Part of the problem, of course, is that much of the wider world was introduced to blogging by the politics wonks who popped up during the '04 US election. It's a much bigger world than that. If you can spare the time (I presume you too are prone to all the domestic duties that you ascribe to women - if you are a woman - see point 2 above) check out the following: http://capacioushandbag.blogspot.com/; http://thegrammaticalpuss.blogspot.com/; http://quinquireme.blogspot.com/; http://www.slaminsky.blogspot.com/; http://professionalspinster.blogspot.com/; http://bookworld.typepad.com/book_world/.

Then get back to me if you can spot any that seem dominated by childcare and/or gynaecology. I think they're all women. But you never know. See what I mean?

Till then, all the best,

Tim


* Have you ever used a splenetic hatchet? It's like Dr Who's sonic screwdriver, but heavier.

14 comments:

patroclus said...

Must stop being first to comment (there's probably something about that in the Nordic Bar Manifesto), but...

Very nicely put. That bit 'if you are a woman' made me spit out my quinoa 'n' pomegranate salad with glee.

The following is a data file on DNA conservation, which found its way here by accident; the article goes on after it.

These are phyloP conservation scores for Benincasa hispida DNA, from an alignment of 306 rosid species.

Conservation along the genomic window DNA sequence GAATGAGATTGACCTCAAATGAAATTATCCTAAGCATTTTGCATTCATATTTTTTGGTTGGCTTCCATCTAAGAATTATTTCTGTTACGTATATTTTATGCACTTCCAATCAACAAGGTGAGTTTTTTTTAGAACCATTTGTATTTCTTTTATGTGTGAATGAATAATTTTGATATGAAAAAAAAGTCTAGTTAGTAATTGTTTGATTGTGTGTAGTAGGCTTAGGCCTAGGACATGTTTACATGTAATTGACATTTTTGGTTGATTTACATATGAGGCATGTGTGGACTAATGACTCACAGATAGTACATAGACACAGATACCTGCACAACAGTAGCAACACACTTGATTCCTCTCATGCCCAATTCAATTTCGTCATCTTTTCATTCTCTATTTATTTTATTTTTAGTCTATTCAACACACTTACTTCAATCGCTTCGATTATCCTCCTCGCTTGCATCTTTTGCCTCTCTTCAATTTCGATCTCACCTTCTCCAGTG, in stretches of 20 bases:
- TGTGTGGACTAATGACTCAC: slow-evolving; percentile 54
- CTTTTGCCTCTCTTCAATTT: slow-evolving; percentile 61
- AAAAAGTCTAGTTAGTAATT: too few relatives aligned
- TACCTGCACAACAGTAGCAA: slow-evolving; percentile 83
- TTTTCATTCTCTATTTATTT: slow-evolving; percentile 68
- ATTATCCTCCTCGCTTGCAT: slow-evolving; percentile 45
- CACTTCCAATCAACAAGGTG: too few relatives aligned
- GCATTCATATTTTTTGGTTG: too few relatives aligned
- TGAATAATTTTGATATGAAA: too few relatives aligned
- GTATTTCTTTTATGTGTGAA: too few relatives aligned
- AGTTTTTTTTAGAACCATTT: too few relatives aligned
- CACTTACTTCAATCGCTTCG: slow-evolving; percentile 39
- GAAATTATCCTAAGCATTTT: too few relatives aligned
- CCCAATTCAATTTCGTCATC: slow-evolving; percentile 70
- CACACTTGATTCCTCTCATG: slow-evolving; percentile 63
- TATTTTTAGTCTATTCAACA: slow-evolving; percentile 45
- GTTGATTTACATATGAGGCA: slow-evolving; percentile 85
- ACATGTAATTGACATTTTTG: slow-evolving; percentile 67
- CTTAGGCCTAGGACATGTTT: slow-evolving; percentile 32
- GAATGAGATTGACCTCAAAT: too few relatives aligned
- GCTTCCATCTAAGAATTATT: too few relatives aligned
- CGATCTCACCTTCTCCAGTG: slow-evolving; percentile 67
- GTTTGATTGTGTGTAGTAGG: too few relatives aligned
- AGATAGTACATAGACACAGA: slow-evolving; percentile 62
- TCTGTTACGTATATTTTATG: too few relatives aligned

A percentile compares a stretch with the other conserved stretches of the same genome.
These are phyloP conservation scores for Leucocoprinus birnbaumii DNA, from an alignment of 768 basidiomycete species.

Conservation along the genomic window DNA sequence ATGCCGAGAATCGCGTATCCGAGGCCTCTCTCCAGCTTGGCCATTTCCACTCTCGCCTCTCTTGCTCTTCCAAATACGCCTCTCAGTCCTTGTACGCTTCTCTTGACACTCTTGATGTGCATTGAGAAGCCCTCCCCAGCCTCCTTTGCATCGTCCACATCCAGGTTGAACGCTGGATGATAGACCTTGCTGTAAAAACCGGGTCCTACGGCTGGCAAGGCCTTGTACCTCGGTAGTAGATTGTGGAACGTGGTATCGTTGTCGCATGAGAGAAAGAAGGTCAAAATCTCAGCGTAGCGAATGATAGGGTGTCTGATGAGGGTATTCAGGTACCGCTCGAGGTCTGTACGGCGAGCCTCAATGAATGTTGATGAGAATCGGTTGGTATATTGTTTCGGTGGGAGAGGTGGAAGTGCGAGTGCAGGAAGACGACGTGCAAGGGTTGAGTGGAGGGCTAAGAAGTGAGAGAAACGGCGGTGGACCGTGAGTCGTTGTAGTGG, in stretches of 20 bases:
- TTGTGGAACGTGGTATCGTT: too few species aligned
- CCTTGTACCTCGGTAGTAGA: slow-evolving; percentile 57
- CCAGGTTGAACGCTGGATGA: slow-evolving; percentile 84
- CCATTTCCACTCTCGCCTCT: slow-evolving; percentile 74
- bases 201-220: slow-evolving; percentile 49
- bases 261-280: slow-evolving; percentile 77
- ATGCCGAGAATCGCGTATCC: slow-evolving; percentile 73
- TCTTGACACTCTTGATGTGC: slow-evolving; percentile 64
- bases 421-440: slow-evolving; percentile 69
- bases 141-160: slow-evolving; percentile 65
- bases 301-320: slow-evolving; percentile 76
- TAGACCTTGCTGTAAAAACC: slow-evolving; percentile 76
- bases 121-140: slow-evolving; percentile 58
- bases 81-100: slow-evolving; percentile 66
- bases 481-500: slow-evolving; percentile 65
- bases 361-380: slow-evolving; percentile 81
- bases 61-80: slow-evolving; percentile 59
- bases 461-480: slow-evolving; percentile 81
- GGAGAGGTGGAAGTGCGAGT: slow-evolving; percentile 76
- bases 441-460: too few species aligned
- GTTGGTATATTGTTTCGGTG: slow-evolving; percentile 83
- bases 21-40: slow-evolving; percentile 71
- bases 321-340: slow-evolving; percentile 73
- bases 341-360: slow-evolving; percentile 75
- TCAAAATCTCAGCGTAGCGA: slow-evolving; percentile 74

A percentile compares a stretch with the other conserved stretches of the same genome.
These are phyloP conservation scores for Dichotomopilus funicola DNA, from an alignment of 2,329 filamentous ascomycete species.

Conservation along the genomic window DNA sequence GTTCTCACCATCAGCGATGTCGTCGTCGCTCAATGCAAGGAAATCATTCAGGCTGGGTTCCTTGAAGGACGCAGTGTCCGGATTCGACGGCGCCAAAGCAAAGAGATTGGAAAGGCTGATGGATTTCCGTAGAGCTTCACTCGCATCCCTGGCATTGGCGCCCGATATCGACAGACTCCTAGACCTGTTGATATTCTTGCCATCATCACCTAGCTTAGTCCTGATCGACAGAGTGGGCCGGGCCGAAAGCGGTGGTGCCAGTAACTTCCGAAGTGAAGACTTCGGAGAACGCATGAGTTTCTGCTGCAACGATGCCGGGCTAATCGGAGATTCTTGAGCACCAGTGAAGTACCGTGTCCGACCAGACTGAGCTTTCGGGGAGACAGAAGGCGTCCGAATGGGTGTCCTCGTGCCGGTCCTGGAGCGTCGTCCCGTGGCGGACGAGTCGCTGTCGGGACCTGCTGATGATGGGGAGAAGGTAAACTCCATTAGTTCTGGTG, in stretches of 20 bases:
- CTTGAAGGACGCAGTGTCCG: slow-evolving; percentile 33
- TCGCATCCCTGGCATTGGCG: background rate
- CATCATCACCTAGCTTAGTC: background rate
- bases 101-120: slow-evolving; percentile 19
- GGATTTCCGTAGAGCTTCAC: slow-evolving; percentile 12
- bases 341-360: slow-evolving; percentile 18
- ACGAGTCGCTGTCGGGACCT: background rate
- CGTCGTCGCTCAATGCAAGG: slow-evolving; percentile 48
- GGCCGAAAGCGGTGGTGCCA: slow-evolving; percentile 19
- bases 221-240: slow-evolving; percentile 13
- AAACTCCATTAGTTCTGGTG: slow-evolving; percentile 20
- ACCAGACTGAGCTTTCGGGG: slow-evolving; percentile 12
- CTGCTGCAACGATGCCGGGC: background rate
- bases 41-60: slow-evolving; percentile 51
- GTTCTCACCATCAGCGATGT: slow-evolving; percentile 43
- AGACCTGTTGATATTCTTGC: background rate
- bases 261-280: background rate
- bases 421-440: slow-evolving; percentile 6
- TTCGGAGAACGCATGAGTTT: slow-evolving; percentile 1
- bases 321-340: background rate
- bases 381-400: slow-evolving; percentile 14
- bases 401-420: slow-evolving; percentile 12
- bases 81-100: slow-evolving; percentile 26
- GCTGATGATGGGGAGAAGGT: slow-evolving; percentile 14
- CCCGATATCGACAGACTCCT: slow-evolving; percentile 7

I wonder how many emails she has received altogether, and I wonder if they'll change her mind at all. Fair play to her for publishing her email address, though.

I'm still a bit perturbed by the 'most female bloggers write about gynaecology' statement. Whatever blogs must she have been reading?

Spinsterella said...

Very well put indeed TIm.

(Apart from including my semi-coherent can't-get-a-boyfriend ramblings.)

Annie said...

Bravo, and thank you, I'm touched that you included me. (And don't want you to think that I don't read you anymore, for some reason your posts don't appear in my feed reader.)

Never used a splenetic hatchet, or heard of 'Fisking' before - sounds painful.

Betty said...

Not really connected with the Mary Dejevsky article as such, but from what I can gather some journalists seem to be going round in circles trying to understand blogging and are taking it all a bit too seriously.